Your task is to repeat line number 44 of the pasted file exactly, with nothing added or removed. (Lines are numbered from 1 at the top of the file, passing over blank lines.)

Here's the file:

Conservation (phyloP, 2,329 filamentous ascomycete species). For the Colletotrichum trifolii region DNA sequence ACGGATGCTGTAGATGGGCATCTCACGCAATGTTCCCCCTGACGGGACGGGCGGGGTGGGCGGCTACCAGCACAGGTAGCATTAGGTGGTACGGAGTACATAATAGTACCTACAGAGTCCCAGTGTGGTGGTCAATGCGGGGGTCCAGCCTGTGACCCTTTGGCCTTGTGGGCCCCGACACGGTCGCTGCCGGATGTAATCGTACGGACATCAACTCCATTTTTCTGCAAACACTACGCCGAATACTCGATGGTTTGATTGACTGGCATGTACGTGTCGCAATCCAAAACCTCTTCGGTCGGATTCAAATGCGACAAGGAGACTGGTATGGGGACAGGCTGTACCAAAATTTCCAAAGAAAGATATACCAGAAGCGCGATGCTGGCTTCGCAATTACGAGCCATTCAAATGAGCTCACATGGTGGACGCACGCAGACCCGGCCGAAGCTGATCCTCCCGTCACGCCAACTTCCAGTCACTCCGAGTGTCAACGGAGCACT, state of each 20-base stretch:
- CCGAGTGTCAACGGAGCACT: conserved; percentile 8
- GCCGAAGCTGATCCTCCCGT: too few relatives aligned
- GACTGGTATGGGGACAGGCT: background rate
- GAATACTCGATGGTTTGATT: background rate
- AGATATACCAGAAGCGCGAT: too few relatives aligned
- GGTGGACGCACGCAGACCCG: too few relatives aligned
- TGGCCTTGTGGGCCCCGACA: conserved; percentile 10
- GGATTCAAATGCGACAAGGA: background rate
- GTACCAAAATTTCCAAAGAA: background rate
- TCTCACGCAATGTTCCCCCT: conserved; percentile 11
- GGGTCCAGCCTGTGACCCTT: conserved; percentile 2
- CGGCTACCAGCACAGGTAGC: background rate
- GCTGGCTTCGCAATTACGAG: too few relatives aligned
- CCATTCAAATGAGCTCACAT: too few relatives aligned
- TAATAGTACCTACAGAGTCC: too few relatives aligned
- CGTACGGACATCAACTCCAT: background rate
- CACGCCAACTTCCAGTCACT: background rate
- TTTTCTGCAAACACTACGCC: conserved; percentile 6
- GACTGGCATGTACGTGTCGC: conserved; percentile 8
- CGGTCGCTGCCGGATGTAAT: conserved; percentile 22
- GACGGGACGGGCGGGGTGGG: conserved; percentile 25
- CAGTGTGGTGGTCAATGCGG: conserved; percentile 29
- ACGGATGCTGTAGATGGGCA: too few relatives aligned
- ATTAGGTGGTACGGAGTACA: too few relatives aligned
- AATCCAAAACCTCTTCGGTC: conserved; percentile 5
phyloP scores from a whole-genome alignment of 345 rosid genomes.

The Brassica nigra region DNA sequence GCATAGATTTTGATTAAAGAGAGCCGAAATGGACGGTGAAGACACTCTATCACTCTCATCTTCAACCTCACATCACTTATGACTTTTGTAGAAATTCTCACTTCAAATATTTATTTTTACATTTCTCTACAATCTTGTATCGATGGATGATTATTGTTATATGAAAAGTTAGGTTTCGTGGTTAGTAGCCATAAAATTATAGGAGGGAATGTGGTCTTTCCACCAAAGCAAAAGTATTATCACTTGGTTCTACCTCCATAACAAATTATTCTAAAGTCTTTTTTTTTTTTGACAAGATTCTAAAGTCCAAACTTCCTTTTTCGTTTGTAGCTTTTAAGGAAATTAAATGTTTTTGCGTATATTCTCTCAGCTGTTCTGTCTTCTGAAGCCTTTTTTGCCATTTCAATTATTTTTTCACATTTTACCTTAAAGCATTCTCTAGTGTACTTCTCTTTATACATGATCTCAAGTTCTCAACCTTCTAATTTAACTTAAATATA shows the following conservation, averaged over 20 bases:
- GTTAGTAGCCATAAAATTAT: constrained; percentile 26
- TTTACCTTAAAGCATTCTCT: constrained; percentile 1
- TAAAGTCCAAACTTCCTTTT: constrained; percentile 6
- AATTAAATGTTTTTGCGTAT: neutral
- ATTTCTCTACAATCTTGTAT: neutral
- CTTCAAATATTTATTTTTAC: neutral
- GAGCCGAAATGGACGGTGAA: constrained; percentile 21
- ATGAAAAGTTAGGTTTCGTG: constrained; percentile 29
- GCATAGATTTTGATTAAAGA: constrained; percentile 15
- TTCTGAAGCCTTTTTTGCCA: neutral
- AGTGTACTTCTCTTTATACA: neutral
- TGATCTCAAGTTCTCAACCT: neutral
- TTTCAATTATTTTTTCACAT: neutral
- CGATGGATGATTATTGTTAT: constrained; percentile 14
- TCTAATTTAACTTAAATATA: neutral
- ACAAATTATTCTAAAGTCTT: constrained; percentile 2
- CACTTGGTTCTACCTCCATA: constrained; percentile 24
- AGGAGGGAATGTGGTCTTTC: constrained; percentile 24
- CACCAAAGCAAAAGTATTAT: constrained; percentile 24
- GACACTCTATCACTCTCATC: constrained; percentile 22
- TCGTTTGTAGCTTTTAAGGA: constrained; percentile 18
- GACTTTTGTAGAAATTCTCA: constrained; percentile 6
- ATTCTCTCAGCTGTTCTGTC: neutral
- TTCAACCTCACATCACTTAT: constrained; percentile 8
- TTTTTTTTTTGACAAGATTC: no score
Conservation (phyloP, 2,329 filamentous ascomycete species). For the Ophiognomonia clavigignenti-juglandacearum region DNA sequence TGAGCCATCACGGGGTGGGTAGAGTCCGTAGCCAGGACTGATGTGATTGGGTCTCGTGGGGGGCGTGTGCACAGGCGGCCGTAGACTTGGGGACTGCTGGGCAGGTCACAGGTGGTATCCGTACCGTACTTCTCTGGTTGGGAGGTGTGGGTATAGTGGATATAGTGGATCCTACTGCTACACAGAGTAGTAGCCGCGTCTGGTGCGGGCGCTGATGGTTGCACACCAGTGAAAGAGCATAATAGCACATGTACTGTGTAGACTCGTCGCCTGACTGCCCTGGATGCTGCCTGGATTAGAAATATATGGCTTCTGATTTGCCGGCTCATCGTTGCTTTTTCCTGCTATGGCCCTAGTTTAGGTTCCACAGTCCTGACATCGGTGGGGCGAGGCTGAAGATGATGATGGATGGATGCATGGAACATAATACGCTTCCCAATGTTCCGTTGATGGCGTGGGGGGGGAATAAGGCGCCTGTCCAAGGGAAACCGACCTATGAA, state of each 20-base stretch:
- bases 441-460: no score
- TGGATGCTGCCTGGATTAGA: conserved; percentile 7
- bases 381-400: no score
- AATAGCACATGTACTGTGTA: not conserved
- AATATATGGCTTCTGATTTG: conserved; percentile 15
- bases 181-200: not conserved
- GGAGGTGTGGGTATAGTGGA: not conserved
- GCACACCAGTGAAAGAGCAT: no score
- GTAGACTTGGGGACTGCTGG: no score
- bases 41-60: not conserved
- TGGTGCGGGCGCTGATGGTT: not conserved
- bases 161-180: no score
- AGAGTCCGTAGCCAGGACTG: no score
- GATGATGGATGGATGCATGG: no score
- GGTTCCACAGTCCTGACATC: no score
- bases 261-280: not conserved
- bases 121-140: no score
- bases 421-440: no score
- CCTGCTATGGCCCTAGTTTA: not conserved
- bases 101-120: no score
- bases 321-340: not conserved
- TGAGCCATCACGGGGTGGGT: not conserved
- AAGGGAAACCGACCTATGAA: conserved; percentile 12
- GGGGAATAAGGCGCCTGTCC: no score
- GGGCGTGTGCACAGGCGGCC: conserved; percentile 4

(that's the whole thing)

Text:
- ACAAATTATTCTAAAGTCTT: constrained; percentile 2